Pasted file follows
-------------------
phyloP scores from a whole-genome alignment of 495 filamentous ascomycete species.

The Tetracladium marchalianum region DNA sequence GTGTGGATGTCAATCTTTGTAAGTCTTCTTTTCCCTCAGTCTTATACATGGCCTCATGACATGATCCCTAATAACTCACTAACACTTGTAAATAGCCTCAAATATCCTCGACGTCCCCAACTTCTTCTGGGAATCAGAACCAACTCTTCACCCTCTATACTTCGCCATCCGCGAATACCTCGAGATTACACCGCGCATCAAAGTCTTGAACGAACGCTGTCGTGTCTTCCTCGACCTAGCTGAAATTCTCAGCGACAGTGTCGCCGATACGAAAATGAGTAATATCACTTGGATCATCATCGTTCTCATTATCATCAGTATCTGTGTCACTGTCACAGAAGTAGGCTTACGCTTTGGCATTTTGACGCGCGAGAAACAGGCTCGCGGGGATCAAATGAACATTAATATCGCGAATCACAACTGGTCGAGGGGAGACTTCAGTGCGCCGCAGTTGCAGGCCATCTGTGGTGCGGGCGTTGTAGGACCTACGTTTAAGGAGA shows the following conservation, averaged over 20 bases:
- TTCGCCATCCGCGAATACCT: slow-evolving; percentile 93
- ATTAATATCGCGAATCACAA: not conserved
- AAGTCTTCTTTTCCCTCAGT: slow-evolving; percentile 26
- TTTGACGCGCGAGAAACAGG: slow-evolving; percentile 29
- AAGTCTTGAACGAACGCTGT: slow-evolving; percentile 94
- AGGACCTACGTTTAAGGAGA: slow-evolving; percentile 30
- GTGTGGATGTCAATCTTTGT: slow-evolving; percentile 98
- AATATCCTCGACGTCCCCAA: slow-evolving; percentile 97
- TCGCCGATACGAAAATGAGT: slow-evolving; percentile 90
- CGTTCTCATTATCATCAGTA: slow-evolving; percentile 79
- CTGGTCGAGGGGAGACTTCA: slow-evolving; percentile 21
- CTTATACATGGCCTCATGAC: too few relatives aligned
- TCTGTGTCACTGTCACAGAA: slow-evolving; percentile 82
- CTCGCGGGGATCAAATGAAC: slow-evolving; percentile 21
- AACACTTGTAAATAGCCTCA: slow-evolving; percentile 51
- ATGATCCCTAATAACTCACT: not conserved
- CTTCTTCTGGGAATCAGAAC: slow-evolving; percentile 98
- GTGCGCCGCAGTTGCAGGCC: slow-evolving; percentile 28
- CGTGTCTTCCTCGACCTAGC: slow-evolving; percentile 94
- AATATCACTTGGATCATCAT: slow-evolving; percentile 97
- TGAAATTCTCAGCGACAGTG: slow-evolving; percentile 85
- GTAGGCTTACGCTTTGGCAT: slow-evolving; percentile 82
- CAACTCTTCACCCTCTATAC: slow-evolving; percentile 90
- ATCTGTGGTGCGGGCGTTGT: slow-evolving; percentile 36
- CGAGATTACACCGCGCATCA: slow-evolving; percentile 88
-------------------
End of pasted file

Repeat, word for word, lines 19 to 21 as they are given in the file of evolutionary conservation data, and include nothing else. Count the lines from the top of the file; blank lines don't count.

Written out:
- CTTCTTCTGGGAATCAGAAC: slow-evolving; percentile 98
- GTGCGCCGCAGTTGCAGGCC: slow-evolving; percentile 28
- CGTGTCTTCCTCGACCTAGC: slow-evolving; percentile 94